Friday, July 1, 2011

Progeria: The little known "Benjamin Button" disease

Her name was Meg, 23, featherweight and feisty.

Standing 3 feet tall, Meg didn't look like her peers. Bald and skinny, her body was aging rapidly because she had a rare genetic disease called Hutchinson-Gilford progeria syndrome.

People with progeria wrinkle and develop the same circulation and joint ailments as the elderly -- except most of them die by age 13.

Progeria affects 200-250 children worldwide, but research into the disease could offer clues on cellular function and how it affects human aging and other age-related diseases.

This week, a study about a possible treatment was published in Science Translational Medicine. Dr. Francis Collins, director of the National Institutes of Health, is one of the authors.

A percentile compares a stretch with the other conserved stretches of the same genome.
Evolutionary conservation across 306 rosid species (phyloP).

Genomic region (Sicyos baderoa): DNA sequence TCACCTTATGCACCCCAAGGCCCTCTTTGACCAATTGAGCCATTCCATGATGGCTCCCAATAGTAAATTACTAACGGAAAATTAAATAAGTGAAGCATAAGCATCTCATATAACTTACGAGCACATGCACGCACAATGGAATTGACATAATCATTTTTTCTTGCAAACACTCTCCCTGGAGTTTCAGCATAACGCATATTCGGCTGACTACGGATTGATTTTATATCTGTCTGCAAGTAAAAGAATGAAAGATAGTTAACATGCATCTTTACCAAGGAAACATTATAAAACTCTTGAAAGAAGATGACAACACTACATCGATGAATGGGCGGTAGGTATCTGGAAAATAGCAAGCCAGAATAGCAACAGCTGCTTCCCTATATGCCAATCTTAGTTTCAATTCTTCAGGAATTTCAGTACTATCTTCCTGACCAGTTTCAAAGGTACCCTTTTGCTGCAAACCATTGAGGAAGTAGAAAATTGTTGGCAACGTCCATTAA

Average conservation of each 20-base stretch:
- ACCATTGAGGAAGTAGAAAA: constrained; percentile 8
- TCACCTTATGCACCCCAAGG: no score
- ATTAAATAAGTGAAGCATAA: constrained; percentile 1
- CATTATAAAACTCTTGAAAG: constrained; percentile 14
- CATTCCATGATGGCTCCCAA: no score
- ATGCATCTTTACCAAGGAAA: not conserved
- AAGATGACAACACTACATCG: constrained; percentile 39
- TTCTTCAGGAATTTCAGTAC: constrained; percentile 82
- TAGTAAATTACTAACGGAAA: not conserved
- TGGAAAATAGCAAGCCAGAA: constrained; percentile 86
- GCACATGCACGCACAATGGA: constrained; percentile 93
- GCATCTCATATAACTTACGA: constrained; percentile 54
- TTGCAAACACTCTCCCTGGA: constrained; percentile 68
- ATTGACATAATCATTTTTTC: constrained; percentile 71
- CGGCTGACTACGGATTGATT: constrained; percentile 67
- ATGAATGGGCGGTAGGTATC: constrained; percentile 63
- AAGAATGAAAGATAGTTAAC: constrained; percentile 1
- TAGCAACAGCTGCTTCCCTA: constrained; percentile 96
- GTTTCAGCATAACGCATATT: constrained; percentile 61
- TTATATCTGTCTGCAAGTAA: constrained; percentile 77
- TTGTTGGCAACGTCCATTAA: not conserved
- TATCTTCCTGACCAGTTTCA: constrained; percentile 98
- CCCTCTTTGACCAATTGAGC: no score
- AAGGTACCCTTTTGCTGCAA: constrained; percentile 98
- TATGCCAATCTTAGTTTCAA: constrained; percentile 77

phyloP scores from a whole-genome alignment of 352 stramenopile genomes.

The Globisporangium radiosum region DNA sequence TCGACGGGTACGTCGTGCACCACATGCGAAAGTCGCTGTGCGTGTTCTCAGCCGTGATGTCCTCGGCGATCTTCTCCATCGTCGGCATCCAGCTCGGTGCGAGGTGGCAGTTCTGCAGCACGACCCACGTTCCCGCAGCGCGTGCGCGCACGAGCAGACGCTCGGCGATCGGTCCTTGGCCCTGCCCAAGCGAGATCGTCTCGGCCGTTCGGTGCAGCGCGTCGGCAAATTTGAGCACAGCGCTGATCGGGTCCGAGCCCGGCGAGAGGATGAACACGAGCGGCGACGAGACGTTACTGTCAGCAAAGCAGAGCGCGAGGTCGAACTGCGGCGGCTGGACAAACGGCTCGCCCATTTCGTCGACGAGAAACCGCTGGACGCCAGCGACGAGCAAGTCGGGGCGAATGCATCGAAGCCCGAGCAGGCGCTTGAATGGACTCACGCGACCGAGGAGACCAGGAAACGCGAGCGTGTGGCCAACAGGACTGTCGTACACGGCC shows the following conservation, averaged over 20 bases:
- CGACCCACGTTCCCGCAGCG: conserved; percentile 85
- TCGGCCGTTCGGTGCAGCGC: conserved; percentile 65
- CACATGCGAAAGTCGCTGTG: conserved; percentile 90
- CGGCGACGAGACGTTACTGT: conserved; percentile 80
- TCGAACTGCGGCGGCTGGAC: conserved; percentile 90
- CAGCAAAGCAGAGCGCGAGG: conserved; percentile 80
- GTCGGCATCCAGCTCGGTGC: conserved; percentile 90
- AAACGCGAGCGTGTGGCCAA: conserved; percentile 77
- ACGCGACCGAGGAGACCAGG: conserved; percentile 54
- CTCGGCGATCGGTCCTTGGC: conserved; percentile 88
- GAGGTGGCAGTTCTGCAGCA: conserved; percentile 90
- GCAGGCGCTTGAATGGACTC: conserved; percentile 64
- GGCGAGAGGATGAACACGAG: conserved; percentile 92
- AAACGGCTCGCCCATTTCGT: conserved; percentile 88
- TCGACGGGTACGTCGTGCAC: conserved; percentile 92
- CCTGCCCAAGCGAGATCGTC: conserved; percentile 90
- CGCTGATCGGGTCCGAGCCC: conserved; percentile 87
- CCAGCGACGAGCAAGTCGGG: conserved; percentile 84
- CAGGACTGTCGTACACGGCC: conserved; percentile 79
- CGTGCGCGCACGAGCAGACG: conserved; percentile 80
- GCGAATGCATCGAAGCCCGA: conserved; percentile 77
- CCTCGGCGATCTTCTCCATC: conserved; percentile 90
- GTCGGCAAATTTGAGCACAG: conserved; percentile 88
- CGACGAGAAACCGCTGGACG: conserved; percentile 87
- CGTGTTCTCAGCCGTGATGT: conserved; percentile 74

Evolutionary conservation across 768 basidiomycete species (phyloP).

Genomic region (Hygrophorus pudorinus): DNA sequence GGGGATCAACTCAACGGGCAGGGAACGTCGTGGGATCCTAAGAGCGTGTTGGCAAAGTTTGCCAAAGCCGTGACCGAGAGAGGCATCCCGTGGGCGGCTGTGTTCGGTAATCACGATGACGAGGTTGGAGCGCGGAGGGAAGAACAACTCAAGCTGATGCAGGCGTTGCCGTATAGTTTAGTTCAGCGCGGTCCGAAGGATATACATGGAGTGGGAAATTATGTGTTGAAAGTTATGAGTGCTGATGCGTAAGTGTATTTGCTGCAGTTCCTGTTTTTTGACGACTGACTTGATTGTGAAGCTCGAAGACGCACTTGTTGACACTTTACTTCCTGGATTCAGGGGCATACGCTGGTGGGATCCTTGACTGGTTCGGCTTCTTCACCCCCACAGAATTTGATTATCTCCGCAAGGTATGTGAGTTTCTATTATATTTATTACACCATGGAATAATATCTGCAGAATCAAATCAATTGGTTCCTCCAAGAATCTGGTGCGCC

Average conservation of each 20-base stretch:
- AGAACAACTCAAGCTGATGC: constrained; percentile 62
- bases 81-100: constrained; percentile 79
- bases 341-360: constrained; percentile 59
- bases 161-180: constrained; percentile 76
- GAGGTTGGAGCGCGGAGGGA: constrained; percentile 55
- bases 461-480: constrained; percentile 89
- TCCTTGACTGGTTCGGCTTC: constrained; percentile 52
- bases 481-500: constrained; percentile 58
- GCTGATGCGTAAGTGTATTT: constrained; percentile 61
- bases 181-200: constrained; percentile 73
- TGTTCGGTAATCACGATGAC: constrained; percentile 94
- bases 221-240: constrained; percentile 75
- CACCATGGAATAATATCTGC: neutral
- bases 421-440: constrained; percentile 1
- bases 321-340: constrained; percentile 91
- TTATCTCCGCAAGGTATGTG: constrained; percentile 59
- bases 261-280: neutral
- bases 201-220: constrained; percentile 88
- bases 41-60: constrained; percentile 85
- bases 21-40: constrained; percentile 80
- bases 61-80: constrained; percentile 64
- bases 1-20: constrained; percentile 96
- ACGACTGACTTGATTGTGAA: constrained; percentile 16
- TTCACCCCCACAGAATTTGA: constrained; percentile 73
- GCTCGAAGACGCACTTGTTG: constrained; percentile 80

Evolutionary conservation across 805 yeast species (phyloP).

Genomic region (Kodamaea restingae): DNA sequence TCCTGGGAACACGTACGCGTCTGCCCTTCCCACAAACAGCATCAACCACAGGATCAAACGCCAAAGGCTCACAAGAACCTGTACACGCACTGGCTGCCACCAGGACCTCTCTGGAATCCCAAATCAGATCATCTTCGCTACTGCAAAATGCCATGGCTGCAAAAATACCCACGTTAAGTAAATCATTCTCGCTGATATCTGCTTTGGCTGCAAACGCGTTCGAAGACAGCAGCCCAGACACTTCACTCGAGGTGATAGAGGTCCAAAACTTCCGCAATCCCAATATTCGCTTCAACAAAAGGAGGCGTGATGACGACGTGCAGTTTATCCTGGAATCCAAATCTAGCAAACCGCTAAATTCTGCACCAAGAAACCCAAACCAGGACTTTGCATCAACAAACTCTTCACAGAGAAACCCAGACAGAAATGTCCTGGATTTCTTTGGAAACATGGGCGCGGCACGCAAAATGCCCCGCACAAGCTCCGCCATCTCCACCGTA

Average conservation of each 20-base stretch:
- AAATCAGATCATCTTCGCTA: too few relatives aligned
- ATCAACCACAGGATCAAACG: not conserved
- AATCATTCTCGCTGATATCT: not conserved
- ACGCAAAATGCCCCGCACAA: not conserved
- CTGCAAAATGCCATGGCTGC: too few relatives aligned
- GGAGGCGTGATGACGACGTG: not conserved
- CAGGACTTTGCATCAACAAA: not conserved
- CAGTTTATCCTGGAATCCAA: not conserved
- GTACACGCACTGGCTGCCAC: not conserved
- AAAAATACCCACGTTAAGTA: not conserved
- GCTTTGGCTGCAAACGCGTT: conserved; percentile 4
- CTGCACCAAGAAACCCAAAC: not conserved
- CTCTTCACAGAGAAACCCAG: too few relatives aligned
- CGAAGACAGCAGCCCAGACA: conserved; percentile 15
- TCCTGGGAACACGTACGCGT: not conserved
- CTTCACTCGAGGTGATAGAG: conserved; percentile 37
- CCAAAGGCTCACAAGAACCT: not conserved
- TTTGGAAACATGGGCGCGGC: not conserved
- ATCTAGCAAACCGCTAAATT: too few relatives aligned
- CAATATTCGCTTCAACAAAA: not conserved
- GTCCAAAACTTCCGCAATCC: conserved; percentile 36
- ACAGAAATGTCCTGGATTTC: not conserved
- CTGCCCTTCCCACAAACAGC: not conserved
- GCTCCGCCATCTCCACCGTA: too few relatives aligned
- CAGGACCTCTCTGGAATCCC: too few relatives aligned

About 30 years ago, Collins, then a young Yale University doctor, met Meg. He realized there was little he could do for his patient, but he couldn't look away.

"It was compelling to try to understand why someone's body is melting away in the ravages of age," he said. "You couldn't be involved without marveling at it and wanting to do something to understand the situation."

Collins offered his concern and compassion, but there was no treatment for her disease.

Despite her grave prospects and appearance, Meg did not shy away from the public eye. Instead, she became an outspoken advocate for disabled people in Milford, Connecticut.

Long before it became customary to do so, "She got that town to become friendly to the disabled," Collins said. "She made it happen."

Just because she was diminutive, it didn't mean people could step all over her. Meg could also "curse like a sailor" in her birdlike voice, he said.

Meg Casey died in 1985, but she never faded from the doctor's memory. (read more)